Harare -The Ministry of Mines and Mining Development has recommended small-scale miners temporarily suspend operations near waterways or low-lying regions anticipating Cyclone Freddy
The tropical storm is expected to hit Chimanimani around 3 pm today
According to Meteorological Office reports, the weather in these locations will become more gloomy from east to west as the day proceeds, with heavy downpours expected in the evening. Mostly overcast weather is forecast in Harare Metropolitan, northern Manicaland, and all Mashonaland Provinces, with isolated afternoon and evening thunderstorms and a mild breeze on occasion. Slight gusts are expected.
Matabeleland North, Midlands, Bulawayo Metropolitan, and parts of Matabeleland South Province are expected to be momentarily overcast and warm, with the possibility of isolated rain.
Artisanal miners typically use unregulated methods of mining, which results in death accidents; therefore, to avoid such an increase in fatalities within the mining sector, with some collapsing due to a lack of proper supporting structures, small miners are urged to temporarily halt operations to preserve the value of life.
The Ministry’s Chief Engineer, Michael Munodowafa, stated in a statement that the storm would bring heavy rains, causing flooding,
and that miners should avoid the shafts since they are likely to be swamped and drown.
“On the flooding we are therefore encouraging all miners, especially small-scale miners who are mining in waterways or low-lying areas, to stop your operations until the floods have gone temporarily. The heavy rains and flooding will also result in the introduction of instability in the ground due to over-saturation of water will result in ground collapse and bury our miners alive,” Munodowafa said.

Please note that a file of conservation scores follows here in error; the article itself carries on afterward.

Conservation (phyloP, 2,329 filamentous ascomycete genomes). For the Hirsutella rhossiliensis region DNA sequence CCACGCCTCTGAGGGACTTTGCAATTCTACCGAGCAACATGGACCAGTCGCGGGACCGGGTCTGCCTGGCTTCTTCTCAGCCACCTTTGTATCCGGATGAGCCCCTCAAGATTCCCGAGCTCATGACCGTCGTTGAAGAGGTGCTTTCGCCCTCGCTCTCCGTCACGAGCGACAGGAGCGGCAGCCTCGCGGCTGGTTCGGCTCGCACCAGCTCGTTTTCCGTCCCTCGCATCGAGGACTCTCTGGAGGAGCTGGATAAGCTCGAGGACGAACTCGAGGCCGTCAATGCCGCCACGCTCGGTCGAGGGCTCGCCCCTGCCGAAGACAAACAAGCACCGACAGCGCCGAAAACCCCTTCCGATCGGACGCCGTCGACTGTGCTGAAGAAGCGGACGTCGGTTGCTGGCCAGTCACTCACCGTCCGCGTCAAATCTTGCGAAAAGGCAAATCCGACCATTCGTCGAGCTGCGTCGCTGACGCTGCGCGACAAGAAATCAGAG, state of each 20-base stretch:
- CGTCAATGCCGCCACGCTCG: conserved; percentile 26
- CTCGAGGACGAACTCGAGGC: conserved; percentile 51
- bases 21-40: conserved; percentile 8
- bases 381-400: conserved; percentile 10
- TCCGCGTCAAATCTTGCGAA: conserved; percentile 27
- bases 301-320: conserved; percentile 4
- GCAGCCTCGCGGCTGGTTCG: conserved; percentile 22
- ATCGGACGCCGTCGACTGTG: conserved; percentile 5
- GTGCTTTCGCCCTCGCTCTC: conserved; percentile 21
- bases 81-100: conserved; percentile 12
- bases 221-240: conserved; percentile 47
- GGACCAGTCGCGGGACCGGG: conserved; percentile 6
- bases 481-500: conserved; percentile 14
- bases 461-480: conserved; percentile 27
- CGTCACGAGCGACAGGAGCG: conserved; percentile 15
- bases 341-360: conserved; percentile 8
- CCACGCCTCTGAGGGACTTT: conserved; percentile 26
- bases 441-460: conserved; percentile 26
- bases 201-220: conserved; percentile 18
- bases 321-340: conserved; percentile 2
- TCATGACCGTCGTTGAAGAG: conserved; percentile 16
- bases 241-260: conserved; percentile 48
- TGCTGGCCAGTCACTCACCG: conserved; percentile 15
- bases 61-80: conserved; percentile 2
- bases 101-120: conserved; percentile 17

He added, “Let’s all take this advice seriously as we do not want to lose any miners during this cyclone, Freddy. Let’s value our lives more than the gold or any other mineral we are mining. A single loss of life is a loss to the family, the village, the country, and all of us. Please let’s retreat briefly until the cyclone has gone and contribute meaning to Zimbabwe.”
Speaking with the CEO of the Zimbabwe Miners Association, Wellington Takavarasha, he encouraged miners to prioritize their lives over the value of gold since these floods are risky.
“Miners should take heed of the impending catastrophe of floods, and they should not ignore the danger of these floods. These are serious indications from the meteorological departments. Yes, we are quite aware that people (miners) want to work and they don’t want to have a lot of time, but this is the wrong time because when the floods start, the earth’s soil bed becomes loose and accidents may happen.
“And the accidents may be far more severe than the wishes. The catastrophe is dangerous, and it is better to be safe than to rush for the gold,” Takavarasha said.
Artisanal and small-scale miners continue to make major economic contributions, especially in the gold industry, where they have occasionally outperformed large-scale producers in terms of output.
Last year, the artisanal mining sector contributed considerably to overall gold output, accounting for around 69% of total gold production of 35.28 tonnes, however, gold deliveries in 2023 were reduced owing to excessive rains.
Small-scale miners extracted 0.961 tonnes owing to plugged holes, while primary producers extracted 0.934 tonnes, reducing gold delivery by 34% to 1.89 tonnes in January 2023 from 2.87 tonnes in the same month the previous year.